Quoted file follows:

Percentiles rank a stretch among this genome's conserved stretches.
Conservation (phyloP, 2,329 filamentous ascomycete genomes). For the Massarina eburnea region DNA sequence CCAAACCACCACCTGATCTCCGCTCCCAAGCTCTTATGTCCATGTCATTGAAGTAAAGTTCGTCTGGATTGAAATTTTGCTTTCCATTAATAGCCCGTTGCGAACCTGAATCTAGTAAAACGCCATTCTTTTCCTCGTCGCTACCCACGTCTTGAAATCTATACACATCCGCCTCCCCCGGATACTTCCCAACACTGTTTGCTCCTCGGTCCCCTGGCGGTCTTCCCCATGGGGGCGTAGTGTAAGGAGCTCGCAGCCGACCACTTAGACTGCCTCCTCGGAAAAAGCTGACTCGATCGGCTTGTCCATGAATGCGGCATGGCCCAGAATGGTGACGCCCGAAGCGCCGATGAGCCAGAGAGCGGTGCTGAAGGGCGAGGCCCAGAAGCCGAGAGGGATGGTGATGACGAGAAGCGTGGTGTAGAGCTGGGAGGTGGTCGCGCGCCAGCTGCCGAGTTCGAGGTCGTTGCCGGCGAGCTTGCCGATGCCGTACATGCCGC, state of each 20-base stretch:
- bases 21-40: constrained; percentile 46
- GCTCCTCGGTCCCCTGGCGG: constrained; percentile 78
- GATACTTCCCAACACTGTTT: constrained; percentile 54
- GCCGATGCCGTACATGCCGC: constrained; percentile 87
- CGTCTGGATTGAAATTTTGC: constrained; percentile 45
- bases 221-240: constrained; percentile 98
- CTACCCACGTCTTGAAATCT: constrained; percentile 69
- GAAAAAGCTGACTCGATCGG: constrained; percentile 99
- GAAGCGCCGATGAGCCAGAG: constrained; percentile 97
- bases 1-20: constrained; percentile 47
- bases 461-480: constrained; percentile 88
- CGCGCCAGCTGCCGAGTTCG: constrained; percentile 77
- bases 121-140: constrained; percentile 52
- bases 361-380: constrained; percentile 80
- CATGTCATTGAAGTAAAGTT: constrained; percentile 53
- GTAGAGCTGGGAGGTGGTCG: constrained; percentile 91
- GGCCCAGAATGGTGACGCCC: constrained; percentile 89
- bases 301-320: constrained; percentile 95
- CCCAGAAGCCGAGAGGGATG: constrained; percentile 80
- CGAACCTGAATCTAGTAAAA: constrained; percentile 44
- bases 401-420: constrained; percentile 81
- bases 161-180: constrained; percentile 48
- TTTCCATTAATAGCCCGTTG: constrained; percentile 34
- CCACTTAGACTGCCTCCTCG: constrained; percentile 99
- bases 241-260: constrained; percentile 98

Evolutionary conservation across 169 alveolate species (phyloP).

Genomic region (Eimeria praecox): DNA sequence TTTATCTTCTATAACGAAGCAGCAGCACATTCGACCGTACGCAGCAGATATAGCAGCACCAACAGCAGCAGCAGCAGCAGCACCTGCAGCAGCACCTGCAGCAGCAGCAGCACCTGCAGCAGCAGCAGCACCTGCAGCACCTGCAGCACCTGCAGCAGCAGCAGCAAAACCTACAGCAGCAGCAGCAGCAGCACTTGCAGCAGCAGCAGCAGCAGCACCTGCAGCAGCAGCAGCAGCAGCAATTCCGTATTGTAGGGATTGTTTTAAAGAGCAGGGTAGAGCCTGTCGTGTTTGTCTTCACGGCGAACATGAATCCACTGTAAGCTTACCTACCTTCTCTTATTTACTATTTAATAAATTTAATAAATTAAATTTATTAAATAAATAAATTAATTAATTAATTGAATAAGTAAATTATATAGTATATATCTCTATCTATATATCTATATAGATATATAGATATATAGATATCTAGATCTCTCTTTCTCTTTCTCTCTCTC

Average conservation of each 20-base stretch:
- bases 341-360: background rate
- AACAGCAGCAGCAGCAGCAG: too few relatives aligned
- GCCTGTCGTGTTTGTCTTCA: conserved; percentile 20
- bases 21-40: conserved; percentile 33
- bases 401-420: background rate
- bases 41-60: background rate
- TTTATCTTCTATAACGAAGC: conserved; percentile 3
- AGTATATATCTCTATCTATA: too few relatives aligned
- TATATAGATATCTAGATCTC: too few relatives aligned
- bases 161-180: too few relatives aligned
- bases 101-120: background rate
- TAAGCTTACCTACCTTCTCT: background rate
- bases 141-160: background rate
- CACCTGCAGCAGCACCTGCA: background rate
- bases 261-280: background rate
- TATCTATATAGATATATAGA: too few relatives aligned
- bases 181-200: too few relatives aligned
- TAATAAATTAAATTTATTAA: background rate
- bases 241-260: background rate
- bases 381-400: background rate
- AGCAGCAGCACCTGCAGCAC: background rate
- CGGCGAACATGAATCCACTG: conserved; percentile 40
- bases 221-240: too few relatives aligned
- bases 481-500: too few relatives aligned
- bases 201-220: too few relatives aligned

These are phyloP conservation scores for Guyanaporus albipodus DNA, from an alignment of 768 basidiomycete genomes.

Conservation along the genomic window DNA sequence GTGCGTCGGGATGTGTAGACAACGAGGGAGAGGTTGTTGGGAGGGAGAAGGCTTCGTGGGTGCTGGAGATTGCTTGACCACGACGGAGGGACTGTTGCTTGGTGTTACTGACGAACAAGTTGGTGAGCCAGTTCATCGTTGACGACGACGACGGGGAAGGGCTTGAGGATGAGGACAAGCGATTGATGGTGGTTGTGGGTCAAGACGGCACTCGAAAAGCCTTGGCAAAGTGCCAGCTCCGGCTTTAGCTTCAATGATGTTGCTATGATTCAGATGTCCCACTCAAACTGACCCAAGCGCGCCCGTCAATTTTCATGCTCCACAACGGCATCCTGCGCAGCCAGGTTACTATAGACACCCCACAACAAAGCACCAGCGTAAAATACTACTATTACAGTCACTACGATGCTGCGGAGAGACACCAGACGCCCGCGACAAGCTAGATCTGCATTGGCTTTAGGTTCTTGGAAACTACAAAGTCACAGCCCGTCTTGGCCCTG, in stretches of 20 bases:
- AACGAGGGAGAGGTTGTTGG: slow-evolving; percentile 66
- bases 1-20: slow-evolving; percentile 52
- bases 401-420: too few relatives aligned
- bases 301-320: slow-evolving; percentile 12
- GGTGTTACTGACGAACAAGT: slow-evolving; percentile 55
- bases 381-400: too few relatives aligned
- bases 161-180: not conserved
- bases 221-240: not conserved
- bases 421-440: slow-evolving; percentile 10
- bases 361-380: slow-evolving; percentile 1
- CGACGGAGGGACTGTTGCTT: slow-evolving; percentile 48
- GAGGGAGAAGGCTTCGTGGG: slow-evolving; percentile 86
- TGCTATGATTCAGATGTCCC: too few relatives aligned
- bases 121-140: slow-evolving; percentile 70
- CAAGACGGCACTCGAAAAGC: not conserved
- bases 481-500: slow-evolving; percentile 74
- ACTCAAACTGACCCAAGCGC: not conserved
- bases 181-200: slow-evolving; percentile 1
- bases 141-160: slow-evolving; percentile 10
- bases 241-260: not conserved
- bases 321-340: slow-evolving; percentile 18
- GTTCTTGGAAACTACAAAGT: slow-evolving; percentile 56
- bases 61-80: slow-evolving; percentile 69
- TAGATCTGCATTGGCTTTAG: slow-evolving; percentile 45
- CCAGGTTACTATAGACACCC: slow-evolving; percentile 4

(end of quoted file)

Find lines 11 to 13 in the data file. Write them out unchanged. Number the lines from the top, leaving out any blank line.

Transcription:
- GAAGCGCCGATGAGCCAGAG: constrained; percentile 97
- bases 1-20: constrained; percentile 47
- bases 461-480: constrained; percentile 88